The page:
Laser Interferometer

Laser sources for precise vibration measurements

An introduction to the world of lasers and vibrometers

The type of laser source plays a crucial role in precise non-contact vibration measurement, especially in the development of advanced laser Doppler vibrometers (LDVs) for various applications. In the following, we will take a closer look at two types of laser sources and discuss their applications in vibrometry.

Helium-neon (HeNe) laser: the classic in vibrometry

Helium-Neon laser sources (HeNe laser sources) have been used for conventional laser Doppler vibrometers for many years and, thanks to their unique properties, are a useful tool for non-contact vibration measurement. The helium-neon laser is an indispensable tool in vibrometry thanks to its unique properties and versatility. The gas laser consists of a gas mixture of helium and neon and emits red light with a wavelength of 632.8 nm in the red spectrum.

Commercial HeNe lasers are relatively small devices with cavity lengths usually between 15 and 50 cm, but sometimes up to about 1 meter to achieve the highest powers, and optical output powers between 0.5 and 50 mW. The exact wavelength of red He-Ne lasers in vacuum is 632.991 nm and is refracted to about 632.816 nm in air.

This measuring beam of the HeNe laser is visible to the human eye and can be aligned without any aids. This comparatively short wavelength makes it possible to focus the laser beam precisely on a very small measuring point, which makes the HeNe laser particularly suitable for measuring microstructures and fine details. Vibrometers with HeNe lasers are therefore regularly used if a sufficient signal is scattered back from the measurement object, the measurement surface has sufficient reflectivity or measurements are to be taken through water, as light with a wavelength of 633 nm penetrates water almost unhindered.

Infrared laser: the all-rounder

Optomet relies on the latest and most advanced short wavelength infrared (SWIR) laser technology for the best signal quality for demanding measurement tasks.

The SWIR laser used emits non-visible light at a wavelength of 1,550 nm with an output power of up to 10 mW. This provides ten times the output power of a HeNe laser. In combination with FPhotodetectors with an efficiency of more than 98%, this results in a 20 dB higher signal-to-noise ratio (SNR).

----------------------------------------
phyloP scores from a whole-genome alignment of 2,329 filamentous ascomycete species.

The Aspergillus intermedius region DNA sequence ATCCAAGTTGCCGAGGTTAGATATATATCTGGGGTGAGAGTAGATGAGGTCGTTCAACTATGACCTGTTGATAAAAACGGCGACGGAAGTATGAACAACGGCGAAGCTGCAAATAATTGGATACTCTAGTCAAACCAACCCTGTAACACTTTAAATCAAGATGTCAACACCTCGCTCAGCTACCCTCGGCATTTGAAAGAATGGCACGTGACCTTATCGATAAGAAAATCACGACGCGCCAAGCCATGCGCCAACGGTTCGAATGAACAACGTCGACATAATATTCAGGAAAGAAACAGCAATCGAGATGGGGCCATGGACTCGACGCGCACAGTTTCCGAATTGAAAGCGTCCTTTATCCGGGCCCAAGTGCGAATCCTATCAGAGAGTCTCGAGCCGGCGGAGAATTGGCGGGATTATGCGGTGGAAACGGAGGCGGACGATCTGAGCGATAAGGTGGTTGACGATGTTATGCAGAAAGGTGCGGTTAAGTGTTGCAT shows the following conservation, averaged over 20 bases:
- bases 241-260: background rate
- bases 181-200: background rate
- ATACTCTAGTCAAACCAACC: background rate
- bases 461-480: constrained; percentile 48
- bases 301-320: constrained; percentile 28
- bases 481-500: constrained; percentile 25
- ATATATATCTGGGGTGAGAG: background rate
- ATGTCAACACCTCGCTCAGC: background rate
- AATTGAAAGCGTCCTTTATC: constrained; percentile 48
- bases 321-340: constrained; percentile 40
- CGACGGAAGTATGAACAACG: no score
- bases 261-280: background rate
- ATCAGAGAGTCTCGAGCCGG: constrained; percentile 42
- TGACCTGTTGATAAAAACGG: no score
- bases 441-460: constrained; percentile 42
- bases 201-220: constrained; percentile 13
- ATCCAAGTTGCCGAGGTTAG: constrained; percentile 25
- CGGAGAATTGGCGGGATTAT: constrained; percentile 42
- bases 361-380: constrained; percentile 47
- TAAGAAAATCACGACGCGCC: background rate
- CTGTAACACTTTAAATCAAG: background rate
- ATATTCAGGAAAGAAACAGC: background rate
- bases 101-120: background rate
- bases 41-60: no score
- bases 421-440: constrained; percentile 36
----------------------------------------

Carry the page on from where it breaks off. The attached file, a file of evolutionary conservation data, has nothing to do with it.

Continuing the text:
Despite the higher laser power, the SWIR laser has the highest laser protection class 1 according to EN 60825-1 and is therefore eye-safe. The liquid in the eye absorbs the infrared light and thus protects the eye. The non-visible measuring beam is positioned by means of a coaxially guided green pilot laser (wavelength: approx. 532 nm). The power of the pilot laser is limited to 1 mW, resulting in classification to laser protection class 2 in accordance with EN 60825-1. Therefore, theOptomet SWIR vibrometers always have laser protection class 2, based on  for the overall system.

For special applications where a greater range or higher signal quality is required, we at Optomet also rely on the advanced Short Wavelength Infrared (SWIR) technology. Due to the highest SNR, SWIR vibrometers offer a higher output power and are therefore particularly suitable for demanding measurement tasks where vibrometers with conventional laser sources reach their limits. Even on dark, rough, curved  or other surfaces with low reflectivity, the infrared vibrometer eliminates the need to treat the measuring surface. The SWIR vibrometer is also the undisputed domain of SWIR vibration measurement for measurements over long distances, on glowing surfaces and on biological tissue. High temperature stability and a long service life offer additional advantages.

Applications in practice: Laser Doppler vibrometers

Laser Doppler vibrometers (LDVs) are indispensable tools in many fields, including engineering, materials science, biology, medicine and many more. They enable non-contact, precise measurements of oscillations and vibrations on surfaces of various materials and structures.

From quality control in manufacturing to the examination of biological tissue, the applications of LDVs are almost limitless. Thanks to their ability to provide high-resolution data in real time, LDVs are an indispensable tool in research, development and quality control.

The future of vibrometry: innovations and advances

Vibrometry is a constantly evolving field, driven by technological innovations and new research findings. Continuous improvements in laser sources and LDV technologies are enabling more precise measurements and an even wider range of applications.

From classic HeNe lasers to modern infrared lasers, the choice of vibrometers is more diverse than ever before. At Optomet, we are constantly working to improve our products and services and offer our customers innovative solutions for their measurement tasks.

Ein Laser Vibrometer im Einsatz, welcher eingeschaltet einen Grünen Laser erzeugt und auf einen Spiegel ausgerichtet ist, welcher diesen auf andere Objekte reflektiert.

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